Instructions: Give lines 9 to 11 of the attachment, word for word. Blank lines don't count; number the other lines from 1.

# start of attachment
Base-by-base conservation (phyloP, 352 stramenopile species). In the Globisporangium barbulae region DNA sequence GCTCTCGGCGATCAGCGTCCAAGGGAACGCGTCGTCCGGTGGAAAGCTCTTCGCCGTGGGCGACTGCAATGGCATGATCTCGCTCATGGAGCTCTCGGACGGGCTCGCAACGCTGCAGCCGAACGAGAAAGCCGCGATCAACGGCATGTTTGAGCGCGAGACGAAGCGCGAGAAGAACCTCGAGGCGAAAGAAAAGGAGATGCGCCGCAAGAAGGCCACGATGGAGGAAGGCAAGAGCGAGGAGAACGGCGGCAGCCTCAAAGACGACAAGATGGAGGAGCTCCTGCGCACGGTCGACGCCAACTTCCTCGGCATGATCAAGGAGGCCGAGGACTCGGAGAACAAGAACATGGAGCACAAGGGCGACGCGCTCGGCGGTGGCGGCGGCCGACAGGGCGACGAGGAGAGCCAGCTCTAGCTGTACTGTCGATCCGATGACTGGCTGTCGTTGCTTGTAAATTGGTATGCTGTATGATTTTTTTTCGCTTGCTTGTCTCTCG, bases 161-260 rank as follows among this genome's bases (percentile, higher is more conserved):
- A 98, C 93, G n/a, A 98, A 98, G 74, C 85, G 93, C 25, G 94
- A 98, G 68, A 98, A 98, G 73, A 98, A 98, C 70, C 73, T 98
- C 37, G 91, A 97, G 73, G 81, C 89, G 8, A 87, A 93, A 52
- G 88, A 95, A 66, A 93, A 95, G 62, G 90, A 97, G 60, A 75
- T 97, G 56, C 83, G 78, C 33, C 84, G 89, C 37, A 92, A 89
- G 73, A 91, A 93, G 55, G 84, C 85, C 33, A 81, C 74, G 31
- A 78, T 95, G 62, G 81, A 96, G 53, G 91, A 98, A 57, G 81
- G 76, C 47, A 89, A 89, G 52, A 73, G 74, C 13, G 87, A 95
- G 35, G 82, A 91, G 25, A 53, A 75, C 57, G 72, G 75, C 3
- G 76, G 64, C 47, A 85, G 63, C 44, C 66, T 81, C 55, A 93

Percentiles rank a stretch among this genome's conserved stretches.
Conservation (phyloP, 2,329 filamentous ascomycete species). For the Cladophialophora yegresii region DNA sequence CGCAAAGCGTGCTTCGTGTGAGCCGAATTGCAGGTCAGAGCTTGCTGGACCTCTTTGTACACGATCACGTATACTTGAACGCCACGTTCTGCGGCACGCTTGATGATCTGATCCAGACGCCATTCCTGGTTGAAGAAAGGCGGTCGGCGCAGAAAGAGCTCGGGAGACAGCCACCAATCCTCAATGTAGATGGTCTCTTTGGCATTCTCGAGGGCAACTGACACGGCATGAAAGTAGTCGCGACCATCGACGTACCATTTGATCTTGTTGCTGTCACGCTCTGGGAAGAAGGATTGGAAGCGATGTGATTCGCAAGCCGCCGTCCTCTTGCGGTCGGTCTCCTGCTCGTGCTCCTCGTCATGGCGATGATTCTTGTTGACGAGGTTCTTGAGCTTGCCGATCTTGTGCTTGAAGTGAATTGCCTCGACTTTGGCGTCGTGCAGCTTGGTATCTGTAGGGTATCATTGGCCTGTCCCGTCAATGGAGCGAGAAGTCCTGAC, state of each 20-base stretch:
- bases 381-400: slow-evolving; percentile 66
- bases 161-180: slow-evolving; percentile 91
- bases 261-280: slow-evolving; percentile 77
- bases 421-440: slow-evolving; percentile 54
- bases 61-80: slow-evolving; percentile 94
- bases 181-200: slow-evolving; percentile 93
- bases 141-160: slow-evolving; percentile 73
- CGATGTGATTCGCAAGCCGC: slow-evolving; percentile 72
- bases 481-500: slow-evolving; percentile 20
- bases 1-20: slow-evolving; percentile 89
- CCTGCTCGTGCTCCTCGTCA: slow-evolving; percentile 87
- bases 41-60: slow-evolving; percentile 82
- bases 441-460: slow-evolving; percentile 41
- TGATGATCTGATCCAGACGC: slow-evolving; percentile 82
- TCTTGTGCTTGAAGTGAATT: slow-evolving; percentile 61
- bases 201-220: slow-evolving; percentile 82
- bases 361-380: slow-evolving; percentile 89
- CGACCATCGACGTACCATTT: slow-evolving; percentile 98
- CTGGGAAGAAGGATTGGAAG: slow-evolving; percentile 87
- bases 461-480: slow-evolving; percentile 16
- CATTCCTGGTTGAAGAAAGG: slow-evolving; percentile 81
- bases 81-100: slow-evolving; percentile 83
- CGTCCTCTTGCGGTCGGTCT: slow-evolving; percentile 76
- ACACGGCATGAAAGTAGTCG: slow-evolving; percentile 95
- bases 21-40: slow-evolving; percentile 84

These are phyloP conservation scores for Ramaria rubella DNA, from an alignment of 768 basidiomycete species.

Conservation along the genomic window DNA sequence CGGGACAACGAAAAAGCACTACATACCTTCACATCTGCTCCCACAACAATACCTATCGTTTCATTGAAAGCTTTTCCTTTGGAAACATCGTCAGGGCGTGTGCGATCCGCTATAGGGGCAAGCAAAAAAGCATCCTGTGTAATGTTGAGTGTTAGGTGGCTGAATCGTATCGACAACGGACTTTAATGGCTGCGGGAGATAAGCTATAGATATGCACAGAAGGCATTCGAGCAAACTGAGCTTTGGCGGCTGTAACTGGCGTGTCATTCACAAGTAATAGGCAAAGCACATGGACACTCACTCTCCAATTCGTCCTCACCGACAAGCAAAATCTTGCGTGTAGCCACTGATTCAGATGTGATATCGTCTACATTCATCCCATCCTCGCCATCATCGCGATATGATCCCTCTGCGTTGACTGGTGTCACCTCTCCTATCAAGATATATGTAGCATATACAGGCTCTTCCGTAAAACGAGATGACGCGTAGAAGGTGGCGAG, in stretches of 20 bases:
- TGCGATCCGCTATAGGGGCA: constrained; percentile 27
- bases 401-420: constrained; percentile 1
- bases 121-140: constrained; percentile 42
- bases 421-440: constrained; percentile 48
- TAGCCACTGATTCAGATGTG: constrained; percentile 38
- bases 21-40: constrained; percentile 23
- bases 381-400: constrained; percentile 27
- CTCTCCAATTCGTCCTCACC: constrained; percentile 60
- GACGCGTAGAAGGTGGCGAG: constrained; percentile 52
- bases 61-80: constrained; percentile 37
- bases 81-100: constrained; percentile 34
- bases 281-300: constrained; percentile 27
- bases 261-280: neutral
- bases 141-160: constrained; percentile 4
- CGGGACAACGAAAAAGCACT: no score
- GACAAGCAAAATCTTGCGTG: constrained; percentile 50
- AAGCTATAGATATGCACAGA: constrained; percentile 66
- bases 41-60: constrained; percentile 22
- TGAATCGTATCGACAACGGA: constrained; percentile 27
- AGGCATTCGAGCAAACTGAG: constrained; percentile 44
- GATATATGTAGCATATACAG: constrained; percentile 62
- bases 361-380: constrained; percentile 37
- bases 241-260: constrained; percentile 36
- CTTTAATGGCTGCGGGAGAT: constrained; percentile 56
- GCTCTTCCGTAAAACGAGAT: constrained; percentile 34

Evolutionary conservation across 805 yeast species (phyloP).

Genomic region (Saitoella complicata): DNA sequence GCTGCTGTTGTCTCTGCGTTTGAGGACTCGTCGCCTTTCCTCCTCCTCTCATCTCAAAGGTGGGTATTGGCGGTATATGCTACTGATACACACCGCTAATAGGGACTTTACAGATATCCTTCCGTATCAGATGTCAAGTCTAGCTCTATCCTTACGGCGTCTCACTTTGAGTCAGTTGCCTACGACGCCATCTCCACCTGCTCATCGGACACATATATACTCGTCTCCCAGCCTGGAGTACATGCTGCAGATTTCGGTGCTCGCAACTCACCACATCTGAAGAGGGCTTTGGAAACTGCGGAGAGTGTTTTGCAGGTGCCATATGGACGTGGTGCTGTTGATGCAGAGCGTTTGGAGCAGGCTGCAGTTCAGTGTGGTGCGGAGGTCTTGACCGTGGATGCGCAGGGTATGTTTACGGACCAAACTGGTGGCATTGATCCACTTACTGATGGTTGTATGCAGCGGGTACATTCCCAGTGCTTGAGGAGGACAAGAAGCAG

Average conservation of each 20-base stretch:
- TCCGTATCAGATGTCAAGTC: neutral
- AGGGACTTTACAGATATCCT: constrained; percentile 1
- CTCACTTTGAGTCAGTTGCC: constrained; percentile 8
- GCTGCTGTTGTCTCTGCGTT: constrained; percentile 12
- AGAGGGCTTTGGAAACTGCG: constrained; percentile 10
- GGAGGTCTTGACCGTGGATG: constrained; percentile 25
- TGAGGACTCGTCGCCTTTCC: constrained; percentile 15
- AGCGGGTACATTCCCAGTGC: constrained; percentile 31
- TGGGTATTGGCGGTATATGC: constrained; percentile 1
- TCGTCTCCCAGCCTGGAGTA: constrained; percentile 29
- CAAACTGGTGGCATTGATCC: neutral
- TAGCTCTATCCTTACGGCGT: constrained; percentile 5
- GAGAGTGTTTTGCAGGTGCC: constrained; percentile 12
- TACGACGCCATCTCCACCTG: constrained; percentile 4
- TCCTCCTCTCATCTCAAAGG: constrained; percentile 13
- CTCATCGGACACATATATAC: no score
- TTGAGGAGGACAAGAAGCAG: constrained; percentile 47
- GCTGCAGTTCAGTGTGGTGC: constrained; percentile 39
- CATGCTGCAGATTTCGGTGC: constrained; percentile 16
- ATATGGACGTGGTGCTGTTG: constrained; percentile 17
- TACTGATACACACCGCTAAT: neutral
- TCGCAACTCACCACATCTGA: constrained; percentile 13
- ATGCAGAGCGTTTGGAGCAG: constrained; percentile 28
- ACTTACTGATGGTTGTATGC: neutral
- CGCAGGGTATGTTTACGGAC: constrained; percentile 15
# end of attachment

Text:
- G 76, C 47, A 89, A 89, G 52, A 73, G 74, C 13, G 87, A 95
- G 35, G 82, A 91, G 25, A 53, A 75, C 57, G 72, G 75, C 3
- G 76, G 64, C 47, A 85, G 63, C 44, C 66, T 81, C 55, A 93